Defaming the highest dignity
The author is an industry 1 team reporter of the JoongAng Ilbo.
“The excitement for rage and retaliation are elevating over the trash and betrayers who insulted the entire people of Joseon by meddling with our most sacred and highest dignity.”
The article on North Korea’s state mouthpiece Rodong Shinmun on June 20 starts with a sentence lashing out at South Korea. It released four photos with the article, including a leaflet showing President Moon Jae-in’s face with a slogan, “You ate off all, including the inter-Korean agreement.”
It is shocking to see several cigarette butts on the face of Moon. The Rodong Shinmun aimed to make the effect dramatic by juxtaposing President Moon’s photo with a story on the highest dignity. Here, the highest dignity refers to North Korean leader Kim Jong-un.
According to the standard Korean dictionary, “dignity” means highness and nobility that cannot be tarnished. In old times, it was used to refer to the king. Modifiers such as “highest” suggest there is no one else to match Kim, at least in North Korea.
“Highest dignity” is a newly coined phrase in North Korea. It is only recently that the term is used officially. North Korea is known to have first used the expression “highest dignity” on May 3, 2009.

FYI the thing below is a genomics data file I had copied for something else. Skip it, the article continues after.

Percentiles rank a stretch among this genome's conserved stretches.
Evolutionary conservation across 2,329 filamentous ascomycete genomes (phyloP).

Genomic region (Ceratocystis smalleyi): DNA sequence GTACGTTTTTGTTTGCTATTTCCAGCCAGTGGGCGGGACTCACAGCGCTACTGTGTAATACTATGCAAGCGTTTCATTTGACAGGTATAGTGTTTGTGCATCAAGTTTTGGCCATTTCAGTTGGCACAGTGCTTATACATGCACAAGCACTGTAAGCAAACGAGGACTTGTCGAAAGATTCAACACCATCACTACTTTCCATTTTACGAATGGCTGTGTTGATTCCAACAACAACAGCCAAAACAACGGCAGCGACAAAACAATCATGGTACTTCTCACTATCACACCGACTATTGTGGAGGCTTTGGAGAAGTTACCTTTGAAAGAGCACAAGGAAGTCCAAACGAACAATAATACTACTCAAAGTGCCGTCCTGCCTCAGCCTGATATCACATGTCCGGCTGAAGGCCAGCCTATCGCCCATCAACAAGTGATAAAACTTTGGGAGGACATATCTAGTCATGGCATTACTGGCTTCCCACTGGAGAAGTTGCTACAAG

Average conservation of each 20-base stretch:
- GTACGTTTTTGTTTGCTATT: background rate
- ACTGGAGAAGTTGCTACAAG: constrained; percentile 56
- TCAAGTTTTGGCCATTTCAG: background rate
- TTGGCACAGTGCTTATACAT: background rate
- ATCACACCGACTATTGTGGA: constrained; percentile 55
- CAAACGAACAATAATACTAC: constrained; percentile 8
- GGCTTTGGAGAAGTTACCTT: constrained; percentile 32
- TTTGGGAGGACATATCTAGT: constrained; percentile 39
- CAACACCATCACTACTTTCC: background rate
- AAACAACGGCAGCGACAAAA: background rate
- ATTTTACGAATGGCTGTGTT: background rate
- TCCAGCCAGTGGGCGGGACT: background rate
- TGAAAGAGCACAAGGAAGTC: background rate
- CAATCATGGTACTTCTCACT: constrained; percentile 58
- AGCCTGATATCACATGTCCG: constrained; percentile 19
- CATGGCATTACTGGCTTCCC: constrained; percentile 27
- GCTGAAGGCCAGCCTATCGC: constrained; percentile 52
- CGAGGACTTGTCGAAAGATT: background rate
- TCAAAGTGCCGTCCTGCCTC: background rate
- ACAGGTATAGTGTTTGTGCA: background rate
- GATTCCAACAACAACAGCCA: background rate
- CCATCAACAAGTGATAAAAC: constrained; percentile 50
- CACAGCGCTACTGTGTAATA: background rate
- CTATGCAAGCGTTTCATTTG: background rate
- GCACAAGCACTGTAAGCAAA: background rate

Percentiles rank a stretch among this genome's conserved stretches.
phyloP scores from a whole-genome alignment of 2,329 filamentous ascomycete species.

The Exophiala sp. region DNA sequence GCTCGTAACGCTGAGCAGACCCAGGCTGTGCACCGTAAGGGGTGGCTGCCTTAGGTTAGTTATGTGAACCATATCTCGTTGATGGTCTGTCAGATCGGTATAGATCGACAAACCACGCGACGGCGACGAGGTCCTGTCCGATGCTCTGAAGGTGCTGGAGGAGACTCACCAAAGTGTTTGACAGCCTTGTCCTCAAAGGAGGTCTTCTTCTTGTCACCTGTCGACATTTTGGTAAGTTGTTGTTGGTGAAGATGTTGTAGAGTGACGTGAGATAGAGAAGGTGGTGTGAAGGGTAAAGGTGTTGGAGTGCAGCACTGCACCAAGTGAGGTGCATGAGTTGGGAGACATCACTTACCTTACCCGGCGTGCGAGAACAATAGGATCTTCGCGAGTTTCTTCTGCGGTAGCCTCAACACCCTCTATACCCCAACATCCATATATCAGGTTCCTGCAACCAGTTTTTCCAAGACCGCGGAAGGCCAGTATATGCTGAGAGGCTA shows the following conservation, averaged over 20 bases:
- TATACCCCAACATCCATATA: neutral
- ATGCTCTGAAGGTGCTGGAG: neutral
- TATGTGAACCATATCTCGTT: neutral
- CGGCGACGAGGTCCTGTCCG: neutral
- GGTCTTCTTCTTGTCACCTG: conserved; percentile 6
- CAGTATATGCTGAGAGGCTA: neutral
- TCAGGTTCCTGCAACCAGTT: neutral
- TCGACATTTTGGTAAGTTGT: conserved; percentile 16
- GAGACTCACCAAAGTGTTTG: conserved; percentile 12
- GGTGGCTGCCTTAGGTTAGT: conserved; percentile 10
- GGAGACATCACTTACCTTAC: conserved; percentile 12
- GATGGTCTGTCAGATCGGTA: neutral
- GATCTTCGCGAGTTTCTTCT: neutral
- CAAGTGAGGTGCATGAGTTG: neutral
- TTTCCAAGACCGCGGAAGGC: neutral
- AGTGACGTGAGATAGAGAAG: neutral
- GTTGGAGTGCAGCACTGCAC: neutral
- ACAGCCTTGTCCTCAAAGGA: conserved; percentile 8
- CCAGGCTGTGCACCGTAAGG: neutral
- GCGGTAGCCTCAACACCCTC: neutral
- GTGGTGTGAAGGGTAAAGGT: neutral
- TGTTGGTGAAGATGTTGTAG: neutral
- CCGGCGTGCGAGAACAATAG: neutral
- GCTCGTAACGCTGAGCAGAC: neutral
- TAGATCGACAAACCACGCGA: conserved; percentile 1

Even considering the unique nature of North Korea society, using the word “dignity” to refer to the leader is unusual. The socialist Constitution of North Korea, which was enacted in 1972 and revised eight times, does not include the term. The word “dignity” appears three times in the Constitution, as in “Kumsusan Palace of the Sun is the symbol of Joseon people’s dignity.” Here, I got a sense that idolization for Kim transcends generations.
The North Korean Constitution is one of the favorite research topics for South Korean jurists. North Korea revised the Constitution last year, and Chapter 1 stipulates that the chairman of the State Affairs Commission represents the nation. It is interpreted as a move to prepare for international meetings with other countries, such as the United States. Chapter 2 on economics clarified economic development strategies, following the undeniable trend of the time. But the wheels of Korean Peninsula history are going in a progressive direction — the opposite of the newly revised Constitution. Highest Dignity Kim would know it better than anyone else.